• PASPA was repealed on May 14, 2018.
  • Since the repeal, multiple states and Washington DC have regulated sports betting markets.
  • Sportsbooks like DraftKings have gone public on the NASDAQ.

NEW YORK – The repeal of the Professional and Amateur Sports Protection Act (PASPA) will possibly go down as one of the biggest moments in the country’s sports betting history due to the almost instant impact it had on the nation.

Three years following the repeal, there have been nearly two dozen new markets, major corporations have sports betting partnerships, and sports entertainment as a whole has been permanently changed with major programs incorporating betting odds during the show.

While PASPA prevented states from launching their own legal sports betting markets for over two decades, the speed at which sports betting has become the norm shows that PASPA has become a distant memory.

What Was PASPA

PASPA was a bill that was voted into law in October of 1992 and it prevented most states from hosting their own regulated sports betting markets.

Because of this, only Nevada had full-scale legal sports betting within its lawbooks, making it the primary destination for betting on sports.

PASPA was repealed due to the efforts of a few states, led by New Jersey, who argued that the law was unconstitutional. After review, the Supreme Court overturned PASPA opening the floodgates to the currently thriving legal sports betting market in the US.

Since PASPA’s Repeal

It took almost no time for sports betting to become ingratiated into the fabric of the sports world as a whole. Almost immediately following the repeal, many states went to launch their own local markets and began seeing major benefits from the added monthly revenue stream.

Major leagues including the NBA, NFL, and MLB who were initially opposed to allowing for legal sports betting, believing it would ruin sports as we know it now have multi-million dollar deals with sportsbooks.

With major leagues embracing sports betting, sports media as a whole also slowly began to change. Major sports shows like ESPN’s First Take and Fox Sports Undisputed now having hosts use sports betting odds while discussing upcoming games and matchups.

Just one year before PASPA was repealed, you would be lucky to hear even the mention of odds on a major cable sports show, but now odds are used in tandem with stats when discussing which team has the edge.

Even restaurants have been affected, with fans now able to bet on sports at the same sports bars that they watch games in.

“As the largest sports bar in the country, Buffalo Wild Wings has the opportunity to pioneer sports gaming experiences for fans, and we are taking the first critical step on that journey through our partnership with BetMGM,” said Lyle Tick, President of Buffalo Wild Wings.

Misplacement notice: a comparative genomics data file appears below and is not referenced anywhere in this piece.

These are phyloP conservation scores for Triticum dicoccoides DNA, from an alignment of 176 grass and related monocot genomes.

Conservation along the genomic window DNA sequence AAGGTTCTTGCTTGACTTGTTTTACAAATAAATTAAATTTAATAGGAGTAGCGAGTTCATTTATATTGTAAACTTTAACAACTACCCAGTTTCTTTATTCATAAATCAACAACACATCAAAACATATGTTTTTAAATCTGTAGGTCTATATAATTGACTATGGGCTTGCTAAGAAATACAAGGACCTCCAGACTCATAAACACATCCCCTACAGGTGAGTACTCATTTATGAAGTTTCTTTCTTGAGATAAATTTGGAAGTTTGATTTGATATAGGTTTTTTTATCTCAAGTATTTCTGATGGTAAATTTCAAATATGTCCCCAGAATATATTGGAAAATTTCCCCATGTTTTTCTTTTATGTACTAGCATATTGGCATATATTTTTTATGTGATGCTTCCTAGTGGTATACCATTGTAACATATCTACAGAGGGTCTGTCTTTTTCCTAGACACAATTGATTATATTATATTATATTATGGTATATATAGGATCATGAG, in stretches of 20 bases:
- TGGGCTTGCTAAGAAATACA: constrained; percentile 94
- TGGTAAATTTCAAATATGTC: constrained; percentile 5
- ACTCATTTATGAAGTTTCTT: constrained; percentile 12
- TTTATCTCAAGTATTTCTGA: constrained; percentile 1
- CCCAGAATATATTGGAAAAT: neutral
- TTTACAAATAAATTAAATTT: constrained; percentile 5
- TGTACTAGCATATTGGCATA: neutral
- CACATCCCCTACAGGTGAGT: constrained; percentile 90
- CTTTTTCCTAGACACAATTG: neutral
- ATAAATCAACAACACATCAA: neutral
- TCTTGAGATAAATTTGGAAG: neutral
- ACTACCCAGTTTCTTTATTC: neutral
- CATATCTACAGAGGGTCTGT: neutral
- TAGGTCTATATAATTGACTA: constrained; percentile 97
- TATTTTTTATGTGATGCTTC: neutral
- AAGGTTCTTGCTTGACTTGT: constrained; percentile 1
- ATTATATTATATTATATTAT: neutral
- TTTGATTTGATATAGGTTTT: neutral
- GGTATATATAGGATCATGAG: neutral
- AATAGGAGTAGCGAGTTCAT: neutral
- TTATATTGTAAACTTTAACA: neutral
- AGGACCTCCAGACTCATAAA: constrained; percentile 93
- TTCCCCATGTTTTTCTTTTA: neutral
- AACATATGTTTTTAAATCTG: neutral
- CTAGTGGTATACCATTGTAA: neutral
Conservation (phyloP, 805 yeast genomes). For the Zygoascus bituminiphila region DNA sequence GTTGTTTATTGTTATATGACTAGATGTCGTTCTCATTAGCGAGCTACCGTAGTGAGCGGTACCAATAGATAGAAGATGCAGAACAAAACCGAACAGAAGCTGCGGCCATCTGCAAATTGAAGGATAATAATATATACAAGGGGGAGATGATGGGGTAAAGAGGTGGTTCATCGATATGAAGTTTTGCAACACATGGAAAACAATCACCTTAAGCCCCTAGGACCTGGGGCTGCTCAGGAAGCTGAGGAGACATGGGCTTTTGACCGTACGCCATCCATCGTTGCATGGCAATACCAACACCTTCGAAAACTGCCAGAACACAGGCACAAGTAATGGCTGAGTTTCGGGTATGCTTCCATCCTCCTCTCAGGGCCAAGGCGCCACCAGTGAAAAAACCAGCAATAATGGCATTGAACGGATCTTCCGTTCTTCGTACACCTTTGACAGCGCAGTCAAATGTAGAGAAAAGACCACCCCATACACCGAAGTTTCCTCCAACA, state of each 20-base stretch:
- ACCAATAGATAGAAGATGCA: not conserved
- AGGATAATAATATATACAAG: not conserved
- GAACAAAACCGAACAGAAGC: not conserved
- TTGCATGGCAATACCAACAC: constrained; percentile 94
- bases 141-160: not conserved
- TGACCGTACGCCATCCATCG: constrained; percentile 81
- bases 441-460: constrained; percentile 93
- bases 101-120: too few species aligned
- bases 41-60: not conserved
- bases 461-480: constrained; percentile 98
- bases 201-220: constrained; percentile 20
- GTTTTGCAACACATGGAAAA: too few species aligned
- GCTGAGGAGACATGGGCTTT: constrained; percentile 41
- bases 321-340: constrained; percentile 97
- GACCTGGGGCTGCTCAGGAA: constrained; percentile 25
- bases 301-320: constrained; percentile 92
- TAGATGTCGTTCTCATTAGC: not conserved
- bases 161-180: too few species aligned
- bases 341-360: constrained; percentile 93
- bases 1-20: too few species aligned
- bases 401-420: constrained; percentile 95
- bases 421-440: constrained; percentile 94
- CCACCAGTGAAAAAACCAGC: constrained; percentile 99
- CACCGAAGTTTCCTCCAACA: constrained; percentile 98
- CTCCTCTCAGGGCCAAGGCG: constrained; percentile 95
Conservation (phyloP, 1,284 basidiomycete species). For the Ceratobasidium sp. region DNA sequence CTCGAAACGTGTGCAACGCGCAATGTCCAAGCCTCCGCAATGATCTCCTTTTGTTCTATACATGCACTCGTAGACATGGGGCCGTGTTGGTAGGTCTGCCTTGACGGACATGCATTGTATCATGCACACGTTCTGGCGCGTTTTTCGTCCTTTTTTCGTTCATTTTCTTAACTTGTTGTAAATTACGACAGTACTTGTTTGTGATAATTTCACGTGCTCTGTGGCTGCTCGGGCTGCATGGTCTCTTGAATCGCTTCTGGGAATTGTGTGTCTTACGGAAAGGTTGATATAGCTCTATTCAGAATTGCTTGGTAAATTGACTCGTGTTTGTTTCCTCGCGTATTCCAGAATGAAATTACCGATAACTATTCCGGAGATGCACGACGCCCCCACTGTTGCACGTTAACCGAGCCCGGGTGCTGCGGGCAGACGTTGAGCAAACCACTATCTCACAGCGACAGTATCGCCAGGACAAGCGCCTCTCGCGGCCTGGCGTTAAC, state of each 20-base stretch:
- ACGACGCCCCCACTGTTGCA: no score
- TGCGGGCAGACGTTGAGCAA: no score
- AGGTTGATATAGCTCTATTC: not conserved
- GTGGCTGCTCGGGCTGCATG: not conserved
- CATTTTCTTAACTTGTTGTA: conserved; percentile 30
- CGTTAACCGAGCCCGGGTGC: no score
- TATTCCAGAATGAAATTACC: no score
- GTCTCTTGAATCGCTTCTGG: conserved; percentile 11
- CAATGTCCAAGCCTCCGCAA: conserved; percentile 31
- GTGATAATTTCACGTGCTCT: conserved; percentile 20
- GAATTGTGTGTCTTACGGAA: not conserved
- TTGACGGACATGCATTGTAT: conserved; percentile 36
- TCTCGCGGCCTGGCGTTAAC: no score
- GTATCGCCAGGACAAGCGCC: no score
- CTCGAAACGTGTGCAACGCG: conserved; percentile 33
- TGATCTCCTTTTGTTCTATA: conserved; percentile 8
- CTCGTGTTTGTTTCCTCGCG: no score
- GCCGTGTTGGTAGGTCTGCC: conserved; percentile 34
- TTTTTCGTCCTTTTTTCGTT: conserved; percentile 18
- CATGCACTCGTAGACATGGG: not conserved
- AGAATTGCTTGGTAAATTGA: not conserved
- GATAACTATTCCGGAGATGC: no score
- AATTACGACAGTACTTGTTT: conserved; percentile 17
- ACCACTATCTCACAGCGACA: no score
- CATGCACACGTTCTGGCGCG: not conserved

Since PASPA’s repeal, sports betting and overall sports entertainment have gotten seemingly permanently entwined with one another. The relationship meshed so well that it’s hard to imagine a world where betting and sports entertainment were separate.

Sports Betting Revenue

One of the major things that have been permanently affected by the repeal of PASPA is sports betting revenue. Many states now have a large source of added revenue they can rely on that didn’t exist as an option in the past.

Markets like New Jersey, Pennsylvania, and Colorado have boomed, with NJ specifically seeing upwards of $950 million in monthly betting handle.

This added income in the state is used for anything from education to city repairs. In fact, sports betting revenue has become a major talking point in legislation discussions, as multiple states regulated betting in hopes to recover from revenue losses during the COVID-19 pandemic.

Revenue from sports betting is now a valid source of income for states where three years prior it was not even a consideration.

Rise Of The Sports Betting Companies

States aren’t the only beneficiaries of the sports betting boom. With PASPA’s repeal, companies like DraftKings, Flutter Entertainment, and Penn National Gaming have boomed in value.

DraftKings is now a publicly-traded company following a $3.3 billion merger allowed them to be traded on the stock exchange. The company’s overall value has doubled in under a year since going public.

This success has led companies like Flutter Entertainment to push their FanDuel sportsbook to the NASDAQ, working on moves to make that a publicly-traded company as well.

Investors who make their money buying and trading stock are now reviewing the valuations of sports betting properties, something that was not even an idea prior to PASPA being overturned.

Looking back on the three years since PASPA was repealed by the Supreme Court, the overall landscape of sports, sports entertainment, states revenue, and stock investing has been greatly affected by the launching of legal sports betting markets.

As time progresses and sports betting becomes more entwined in everyday life, PASPA will continue to become a distant memory where fans couldn’t imagine a world without sports betting.

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